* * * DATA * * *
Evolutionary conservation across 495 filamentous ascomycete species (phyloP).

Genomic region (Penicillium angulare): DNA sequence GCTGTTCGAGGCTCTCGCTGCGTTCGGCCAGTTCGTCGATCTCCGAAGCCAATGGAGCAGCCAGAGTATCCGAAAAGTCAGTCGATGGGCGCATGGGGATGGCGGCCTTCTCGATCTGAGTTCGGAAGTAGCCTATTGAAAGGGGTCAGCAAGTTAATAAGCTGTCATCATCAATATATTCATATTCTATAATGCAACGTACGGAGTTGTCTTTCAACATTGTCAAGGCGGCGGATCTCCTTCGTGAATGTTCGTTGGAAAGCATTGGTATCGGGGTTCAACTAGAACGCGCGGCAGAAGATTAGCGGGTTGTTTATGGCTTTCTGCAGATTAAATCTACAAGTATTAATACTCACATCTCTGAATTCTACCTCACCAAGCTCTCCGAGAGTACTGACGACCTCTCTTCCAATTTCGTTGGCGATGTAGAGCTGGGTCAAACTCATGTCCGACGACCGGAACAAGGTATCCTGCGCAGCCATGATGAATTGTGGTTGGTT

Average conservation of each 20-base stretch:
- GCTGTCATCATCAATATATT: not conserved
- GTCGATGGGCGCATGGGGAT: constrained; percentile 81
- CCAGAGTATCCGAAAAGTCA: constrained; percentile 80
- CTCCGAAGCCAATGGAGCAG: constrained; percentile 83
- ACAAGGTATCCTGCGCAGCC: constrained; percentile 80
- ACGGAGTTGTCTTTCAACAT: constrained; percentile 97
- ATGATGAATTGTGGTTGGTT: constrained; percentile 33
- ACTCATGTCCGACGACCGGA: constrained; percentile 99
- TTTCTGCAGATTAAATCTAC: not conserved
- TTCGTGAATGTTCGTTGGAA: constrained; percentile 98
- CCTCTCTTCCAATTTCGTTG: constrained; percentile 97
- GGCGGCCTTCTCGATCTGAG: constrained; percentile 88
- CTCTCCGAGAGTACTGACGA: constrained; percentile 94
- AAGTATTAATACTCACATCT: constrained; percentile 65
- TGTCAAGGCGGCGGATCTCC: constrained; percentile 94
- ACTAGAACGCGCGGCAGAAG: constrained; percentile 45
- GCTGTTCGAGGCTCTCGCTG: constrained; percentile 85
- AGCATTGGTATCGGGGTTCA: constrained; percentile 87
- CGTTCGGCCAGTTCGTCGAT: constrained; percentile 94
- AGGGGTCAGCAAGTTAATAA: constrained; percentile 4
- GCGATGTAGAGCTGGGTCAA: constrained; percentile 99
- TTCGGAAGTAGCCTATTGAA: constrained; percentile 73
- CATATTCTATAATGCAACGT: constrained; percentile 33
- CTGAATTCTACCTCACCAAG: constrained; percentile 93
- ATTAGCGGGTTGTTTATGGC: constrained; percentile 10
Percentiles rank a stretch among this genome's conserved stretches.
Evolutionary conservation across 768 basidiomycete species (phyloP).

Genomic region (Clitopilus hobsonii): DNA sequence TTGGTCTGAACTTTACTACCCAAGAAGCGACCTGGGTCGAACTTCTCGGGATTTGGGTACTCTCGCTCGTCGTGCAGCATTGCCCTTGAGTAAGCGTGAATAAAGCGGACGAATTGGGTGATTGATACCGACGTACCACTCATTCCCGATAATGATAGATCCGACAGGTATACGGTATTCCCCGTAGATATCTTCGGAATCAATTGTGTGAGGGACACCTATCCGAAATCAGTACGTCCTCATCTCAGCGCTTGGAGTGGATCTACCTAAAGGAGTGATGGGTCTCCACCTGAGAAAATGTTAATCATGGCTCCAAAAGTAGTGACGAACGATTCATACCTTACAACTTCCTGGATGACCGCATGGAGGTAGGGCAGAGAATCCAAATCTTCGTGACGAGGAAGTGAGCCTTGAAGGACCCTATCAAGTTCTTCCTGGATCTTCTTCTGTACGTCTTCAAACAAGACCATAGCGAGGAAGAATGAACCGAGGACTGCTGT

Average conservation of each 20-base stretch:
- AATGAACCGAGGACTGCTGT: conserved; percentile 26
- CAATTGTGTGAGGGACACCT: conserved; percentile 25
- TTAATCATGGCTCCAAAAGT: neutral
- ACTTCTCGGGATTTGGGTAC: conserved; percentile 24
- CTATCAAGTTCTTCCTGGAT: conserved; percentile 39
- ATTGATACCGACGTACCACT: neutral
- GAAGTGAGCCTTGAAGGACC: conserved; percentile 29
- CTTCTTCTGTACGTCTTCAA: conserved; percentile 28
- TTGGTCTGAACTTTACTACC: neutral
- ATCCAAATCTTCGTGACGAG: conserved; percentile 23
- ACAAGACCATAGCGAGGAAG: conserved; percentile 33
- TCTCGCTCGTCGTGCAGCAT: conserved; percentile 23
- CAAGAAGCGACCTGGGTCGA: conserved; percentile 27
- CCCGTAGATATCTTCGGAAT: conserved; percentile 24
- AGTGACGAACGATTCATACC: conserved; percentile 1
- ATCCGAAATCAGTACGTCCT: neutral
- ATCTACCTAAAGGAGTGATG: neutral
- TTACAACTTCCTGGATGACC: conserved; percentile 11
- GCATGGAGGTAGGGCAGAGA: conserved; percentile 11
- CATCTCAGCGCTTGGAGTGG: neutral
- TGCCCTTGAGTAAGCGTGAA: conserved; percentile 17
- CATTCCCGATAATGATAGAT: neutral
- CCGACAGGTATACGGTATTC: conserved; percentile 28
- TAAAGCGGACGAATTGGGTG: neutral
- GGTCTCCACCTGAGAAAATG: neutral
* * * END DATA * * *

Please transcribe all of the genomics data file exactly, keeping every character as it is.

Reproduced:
Evolutionary conservation across 495 filamentous ascomycete species (phyloP).

Genomic region (Penicillium angulare): DNA sequence GCTGTTCGAGGCTCTCGCTGCGTTCGGCCAGTTCGTCGATCTCCGAAGCCAATGGAGCAGCCAGAGTATCCGAAAAGTCAGTCGATGGGCGCATGGGGATGGCGGCCTTCTCGATCTGAGTTCGGAAGTAGCCTATTGAAAGGGGTCAGCAAGTTAATAAGCTGTCATCATCAATATATTCATATTCTATAATGCAACGTACGGAGTTGTCTTTCAACATTGTCAAGGCGGCGGATCTCCTTCGTGAATGTTCGTTGGAAAGCATTGGTATCGGGGTTCAACTAGAACGCGCGGCAGAAGATTAGCGGGTTGTTTATGGCTTTCTGCAGATTAAATCTACAAGTATTAATACTCACATCTCTGAATTCTACCTCACCAAGCTCTCCGAGAGTACTGACGACCTCTCTTCCAATTTCGTTGGCGATGTAGAGCTGGGTCAAACTCATGTCCGACGACCGGAACAAGGTATCCTGCGCAGCCATGATGAATTGTGGTTGGTT

Average conservation of each 20-base stretch:
- GCTGTCATCATCAATATATT: not conserved
- GTCGATGGGCGCATGGGGAT: constrained; percentile 81
- CCAGAGTATCCGAAAAGTCA: constrained; percentile 80
- CTCCGAAGCCAATGGAGCAG: constrained; percentile 83
- ACAAGGTATCCTGCGCAGCC: constrained; percentile 80
- ACGGAGTTGTCTTTCAACAT: constrained; percentile 97
- ATGATGAATTGTGGTTGGTT: constrained; percentile 33
- ACTCATGTCCGACGACCGGA: constrained; percentile 99
- TTTCTGCAGATTAAATCTAC: not conserved
- TTCGTGAATGTTCGTTGGAA: constrained; percentile 98
- CCTCTCTTCCAATTTCGTTG: constrained; percentile 97
- GGCGGCCTTCTCGATCTGAG: constrained; percentile 88
- CTCTCCGAGAGTACTGACGA: constrained; percentile 94
- AAGTATTAATACTCACATCT: constrained; percentile 65
- TGTCAAGGCGGCGGATCTCC: constrained; percentile 94
- ACTAGAACGCGCGGCAGAAG: constrained; percentile 45
- GCTGTTCGAGGCTCTCGCTG: constrained; percentile 85
- AGCATTGGTATCGGGGTTCA: constrained; percentile 87
- CGTTCGGCCAGTTCGTCGAT: constrained; percentile 94
- AGGGGTCAGCAAGTTAATAA: constrained; percentile 4
- GCGATGTAGAGCTGGGTCAA: constrained; percentile 99
- TTCGGAAGTAGCCTATTGAA: constrained; percentile 73
- CATATTCTATAATGCAACGT: constrained; percentile 33
- CTGAATTCTACCTCACCAAG: constrained; percentile 93
- ATTAGCGGGTTGTTTATGGC: constrained; percentile 10
Percentiles rank a stretch among this genome's conserved stretches.
Evolutionary conservation across 768 basidiomycete species (phyloP).

Genomic region (Clitopilus hobsonii): DNA sequence TTGGTCTGAACTTTACTACCCAAGAAGCGACCTGGGTCGAACTTCTCGGGATTTGGGTACTCTCGCTCGTCGTGCAGCATTGCCCTTGAGTAAGCGTGAATAAAGCGGACGAATTGGGTGATTGATACCGACGTACCACTCATTCCCGATAATGATAGATCCGACAGGTATACGGTATTCCCCGTAGATATCTTCGGAATCAATTGTGTGAGGGACACCTATCCGAAATCAGTACGTCCTCATCTCAGCGCTTGGAGTGGATCTACCTAAAGGAGTGATGGGTCTCCACCTGAGAAAATGTTAATCATGGCTCCAAAAGTAGTGACGAACGATTCATACCTTACAACTTCCTGGATGACCGCATGGAGGTAGGGCAGAGAATCCAAATCTTCGTGACGAGGAAGTGAGCCTTGAAGGACCCTATCAAGTTCTTCCTGGATCTTCTTCTGTACGTCTTCAAACAAGACCATAGCGAGGAAGAATGAACCGAGGACTGCTGT

Average conservation of each 20-base stretch:
- AATGAACCGAGGACTGCTGT: conserved; percentile 26
- CAATTGTGTGAGGGACACCT: conserved; percentile 25
- TTAATCATGGCTCCAAAAGT: neutral
- ACTTCTCGGGATTTGGGTAC: conserved; percentile 24
- CTATCAAGTTCTTCCTGGAT: conserved; percentile 39
- ATTGATACCGACGTACCACT: neutral
- GAAGTGAGCCTTGAAGGACC: conserved; percentile 29
- CTTCTTCTGTACGTCTTCAA: conserved; percentile 28
- TTGGTCTGAACTTTACTACC: neutral
- ATCCAAATCTTCGTGACGAG: conserved; percentile 23
- ACAAGACCATAGCGAGGAAG: conserved; percentile 33
- TCTCGCTCGTCGTGCAGCAT: conserved; percentile 23
- CAAGAAGCGACCTGGGTCGA: conserved; percentile 27
- CCCGTAGATATCTTCGGAAT: conserved; percentile 24
- AGTGACGAACGATTCATACC: conserved; percentile 1
- ATCCGAAATCAGTACGTCCT: neutral
- ATCTACCTAAAGGAGTGATG: neutral
- TTACAACTTCCTGGATGACC: conserved; percentile 11
- GCATGGAGGTAGGGCAGAGA: conserved; percentile 11
- CATCTCAGCGCTTGGAGTGG: neutral
- TGCCCTTGAGTAAGCGTGAA: conserved; percentile 17
- CATTCCCGATAATGATAGAT: neutral
- CCGACAGGTATACGGTATTC: conserved; percentile 28
- TAAAGCGGACGAATTGGGTG: neutral
- GGTCTCCACCTGAGAAAATG: neutral